As I'm preparing to teach my favorite class at UC Berkeley this spring (Legal Studies 160: Punishment, Culture, and Society), I've been thinking about California's twisted penal history and the man who knows it the best, the great John Irwin, the legendary prison sociologist (and convict criminologist before that had a name). John's life runs like a river through the hopes and fears of the Golden state from end of World War II to the present. He served time at a California prison for auto theft, earned a doctorate in sociology at UCLA, was a leader of the transformational prisoners rights movement of the 1970s, and a great public intellectual and educator at San Francisco State University for most of the last forty years.
Irwin's many books have definitively characterized California's (regrettably) influential penal devolution from the optimistic "correctional institution", whose contradictions and fate were brilliantly dissected in the book Prisons in Turmoil (1980), to the cynical and vicious "warehouse" prisons whose current crises Irwin foretold in The Warehouse Prison: Disposal of the New Dangerous Class (2004). Most recently Irwin has been documenting the lives of California's burgeoning "lifer" population in Lifers: The Long Road to Redemption (2009)
2009 has been a bitter year for those of us who hope to see California unlock itself from the nightmare of mass incarceration. The executive has used the fiscal crisis to drag its feet on fixing intolerable prison conditions, and the Democratic controlled legislature failed to pass even modest steps toward sentencing reform. As a faded reform governor limps off stage, those contending to replace him in both parties barely acknowledge our penal crises. Now, to top it off, I learn that John Irwin, whose prison hardened build and boyish good looks never faded, is ailing.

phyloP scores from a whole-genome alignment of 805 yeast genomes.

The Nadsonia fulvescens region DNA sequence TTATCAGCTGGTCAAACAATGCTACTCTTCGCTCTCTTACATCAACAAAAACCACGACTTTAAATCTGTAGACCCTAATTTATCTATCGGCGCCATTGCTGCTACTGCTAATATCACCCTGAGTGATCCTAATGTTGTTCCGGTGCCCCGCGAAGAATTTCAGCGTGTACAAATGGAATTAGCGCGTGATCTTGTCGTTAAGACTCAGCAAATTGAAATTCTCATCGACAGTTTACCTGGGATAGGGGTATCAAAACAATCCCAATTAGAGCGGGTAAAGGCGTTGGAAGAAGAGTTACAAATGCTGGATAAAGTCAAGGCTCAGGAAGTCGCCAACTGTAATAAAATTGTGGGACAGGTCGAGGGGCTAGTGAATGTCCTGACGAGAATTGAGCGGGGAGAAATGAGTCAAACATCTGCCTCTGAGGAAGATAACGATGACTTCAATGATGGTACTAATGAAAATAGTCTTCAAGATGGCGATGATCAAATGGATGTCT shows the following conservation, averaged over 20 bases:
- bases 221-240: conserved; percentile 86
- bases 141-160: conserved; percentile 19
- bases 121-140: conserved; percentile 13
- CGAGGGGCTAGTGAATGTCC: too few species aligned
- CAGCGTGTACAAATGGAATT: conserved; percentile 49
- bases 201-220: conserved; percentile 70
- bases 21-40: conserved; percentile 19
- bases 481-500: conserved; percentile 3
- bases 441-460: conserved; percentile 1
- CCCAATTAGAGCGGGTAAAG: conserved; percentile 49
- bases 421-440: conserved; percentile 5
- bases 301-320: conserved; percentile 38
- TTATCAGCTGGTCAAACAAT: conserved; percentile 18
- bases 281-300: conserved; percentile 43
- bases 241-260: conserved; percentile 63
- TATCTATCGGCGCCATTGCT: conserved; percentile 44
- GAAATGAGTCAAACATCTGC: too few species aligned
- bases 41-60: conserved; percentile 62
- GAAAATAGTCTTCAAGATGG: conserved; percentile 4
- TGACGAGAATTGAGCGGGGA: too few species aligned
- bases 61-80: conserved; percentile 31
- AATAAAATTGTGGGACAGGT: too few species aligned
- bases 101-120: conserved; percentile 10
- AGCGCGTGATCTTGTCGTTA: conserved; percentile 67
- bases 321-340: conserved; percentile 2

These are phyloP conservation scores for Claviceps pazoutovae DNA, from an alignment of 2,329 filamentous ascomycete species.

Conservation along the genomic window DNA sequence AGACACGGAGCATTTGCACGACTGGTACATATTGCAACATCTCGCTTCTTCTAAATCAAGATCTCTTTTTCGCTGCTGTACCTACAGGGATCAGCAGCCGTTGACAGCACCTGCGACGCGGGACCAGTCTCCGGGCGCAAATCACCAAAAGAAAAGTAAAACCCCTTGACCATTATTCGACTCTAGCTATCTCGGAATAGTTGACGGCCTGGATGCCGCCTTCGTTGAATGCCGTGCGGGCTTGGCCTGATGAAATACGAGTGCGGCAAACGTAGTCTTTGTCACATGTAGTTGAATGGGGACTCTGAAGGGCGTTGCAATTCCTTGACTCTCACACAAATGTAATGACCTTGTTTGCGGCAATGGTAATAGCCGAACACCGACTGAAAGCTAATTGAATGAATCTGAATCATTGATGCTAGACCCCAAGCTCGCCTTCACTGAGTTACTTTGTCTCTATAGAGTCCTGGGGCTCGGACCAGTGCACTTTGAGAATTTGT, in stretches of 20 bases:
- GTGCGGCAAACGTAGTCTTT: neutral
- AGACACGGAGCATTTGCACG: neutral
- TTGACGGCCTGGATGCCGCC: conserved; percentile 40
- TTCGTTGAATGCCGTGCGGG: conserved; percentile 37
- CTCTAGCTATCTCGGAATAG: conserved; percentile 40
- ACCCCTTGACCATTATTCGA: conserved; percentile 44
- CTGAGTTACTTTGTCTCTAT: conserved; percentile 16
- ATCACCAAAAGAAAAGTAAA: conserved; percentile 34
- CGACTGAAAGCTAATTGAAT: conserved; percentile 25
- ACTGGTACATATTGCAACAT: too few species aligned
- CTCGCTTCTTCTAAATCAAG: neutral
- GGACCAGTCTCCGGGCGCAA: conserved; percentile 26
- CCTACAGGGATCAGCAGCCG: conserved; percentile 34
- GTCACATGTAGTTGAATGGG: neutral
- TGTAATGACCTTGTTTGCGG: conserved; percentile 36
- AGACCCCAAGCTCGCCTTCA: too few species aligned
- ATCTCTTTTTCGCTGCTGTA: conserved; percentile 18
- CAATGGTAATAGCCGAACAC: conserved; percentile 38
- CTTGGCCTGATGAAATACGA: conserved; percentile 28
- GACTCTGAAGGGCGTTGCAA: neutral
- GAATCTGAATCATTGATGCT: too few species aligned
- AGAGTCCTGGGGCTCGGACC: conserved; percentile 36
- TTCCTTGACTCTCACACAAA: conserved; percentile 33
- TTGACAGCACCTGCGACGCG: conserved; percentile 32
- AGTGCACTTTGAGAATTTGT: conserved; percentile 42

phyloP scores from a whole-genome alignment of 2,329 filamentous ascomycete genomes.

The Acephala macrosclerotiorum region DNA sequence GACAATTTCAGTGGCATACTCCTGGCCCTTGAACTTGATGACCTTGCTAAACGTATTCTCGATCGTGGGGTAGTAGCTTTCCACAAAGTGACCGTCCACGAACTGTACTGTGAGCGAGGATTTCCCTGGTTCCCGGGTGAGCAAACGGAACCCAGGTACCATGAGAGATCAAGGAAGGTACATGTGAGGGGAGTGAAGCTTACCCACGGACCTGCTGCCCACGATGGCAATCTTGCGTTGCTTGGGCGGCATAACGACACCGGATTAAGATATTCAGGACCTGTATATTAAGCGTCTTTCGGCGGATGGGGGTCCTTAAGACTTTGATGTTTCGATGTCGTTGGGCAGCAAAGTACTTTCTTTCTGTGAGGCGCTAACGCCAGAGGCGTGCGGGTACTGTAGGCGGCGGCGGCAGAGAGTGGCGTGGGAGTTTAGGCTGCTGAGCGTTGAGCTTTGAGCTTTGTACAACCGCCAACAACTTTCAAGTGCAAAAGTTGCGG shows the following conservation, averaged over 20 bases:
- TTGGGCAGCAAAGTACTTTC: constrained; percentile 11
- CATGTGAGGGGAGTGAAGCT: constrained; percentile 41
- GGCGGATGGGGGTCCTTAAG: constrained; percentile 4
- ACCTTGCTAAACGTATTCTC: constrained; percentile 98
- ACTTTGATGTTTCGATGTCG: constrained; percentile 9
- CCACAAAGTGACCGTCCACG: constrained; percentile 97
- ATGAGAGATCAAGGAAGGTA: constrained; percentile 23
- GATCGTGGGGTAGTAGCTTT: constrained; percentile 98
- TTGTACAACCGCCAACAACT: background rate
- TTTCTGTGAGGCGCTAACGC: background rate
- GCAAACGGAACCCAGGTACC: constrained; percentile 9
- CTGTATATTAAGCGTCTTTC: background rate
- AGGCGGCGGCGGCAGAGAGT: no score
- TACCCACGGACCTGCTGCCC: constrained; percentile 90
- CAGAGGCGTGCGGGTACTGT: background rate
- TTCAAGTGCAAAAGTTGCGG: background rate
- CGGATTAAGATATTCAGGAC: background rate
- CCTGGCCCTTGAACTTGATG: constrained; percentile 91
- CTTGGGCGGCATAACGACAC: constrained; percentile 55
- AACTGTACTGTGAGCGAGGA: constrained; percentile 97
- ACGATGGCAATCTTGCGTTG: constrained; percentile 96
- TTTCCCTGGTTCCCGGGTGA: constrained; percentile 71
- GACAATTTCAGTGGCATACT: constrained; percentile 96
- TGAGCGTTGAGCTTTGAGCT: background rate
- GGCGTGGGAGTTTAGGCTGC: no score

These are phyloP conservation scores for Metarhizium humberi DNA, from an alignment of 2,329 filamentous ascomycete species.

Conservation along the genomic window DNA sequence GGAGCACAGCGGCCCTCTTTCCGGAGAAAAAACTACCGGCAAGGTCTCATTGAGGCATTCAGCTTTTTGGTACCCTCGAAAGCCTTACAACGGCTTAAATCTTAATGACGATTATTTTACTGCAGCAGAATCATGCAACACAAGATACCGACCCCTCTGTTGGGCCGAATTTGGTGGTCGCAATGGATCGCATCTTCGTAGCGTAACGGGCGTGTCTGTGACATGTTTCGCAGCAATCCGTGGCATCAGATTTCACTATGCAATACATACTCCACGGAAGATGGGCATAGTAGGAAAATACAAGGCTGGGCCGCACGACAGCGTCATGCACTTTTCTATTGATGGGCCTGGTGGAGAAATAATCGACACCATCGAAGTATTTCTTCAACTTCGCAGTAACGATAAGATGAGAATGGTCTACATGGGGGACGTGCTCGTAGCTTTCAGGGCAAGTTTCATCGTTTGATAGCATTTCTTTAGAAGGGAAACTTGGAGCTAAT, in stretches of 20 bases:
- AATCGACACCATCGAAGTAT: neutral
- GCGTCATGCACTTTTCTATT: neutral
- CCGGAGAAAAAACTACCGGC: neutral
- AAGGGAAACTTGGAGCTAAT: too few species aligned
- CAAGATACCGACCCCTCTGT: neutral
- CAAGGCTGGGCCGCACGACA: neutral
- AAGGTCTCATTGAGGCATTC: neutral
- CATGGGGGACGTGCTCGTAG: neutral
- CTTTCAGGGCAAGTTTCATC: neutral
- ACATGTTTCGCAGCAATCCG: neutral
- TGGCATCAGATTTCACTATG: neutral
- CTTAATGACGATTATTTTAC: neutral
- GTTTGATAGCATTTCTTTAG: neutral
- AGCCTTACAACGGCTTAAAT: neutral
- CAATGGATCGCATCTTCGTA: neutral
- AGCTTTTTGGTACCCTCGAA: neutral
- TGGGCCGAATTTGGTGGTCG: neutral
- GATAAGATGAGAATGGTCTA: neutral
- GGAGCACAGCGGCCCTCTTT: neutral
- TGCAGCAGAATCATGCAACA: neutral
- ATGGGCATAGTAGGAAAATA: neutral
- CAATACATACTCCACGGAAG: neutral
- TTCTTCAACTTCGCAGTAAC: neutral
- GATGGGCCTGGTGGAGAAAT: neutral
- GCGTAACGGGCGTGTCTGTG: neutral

Still, on this New Year's Eve, I'm taking the long view, and trying to think, like the great John Irwin, about our current crisis, as well as the opportunities it creates to forge a better democracy and a freer state. I'm going to dedicate my class this spring to that crises and how this generation of California students can solve it. For the first time ever, the class will be available to the general public through podcast of the audio and power-point slides, so I'm going to invite all of you to participate (look for the syllabus and links in a couple of weeks).
I'm also going to hope for a least a couple of John Irwin guest lectures.
Happy New Year.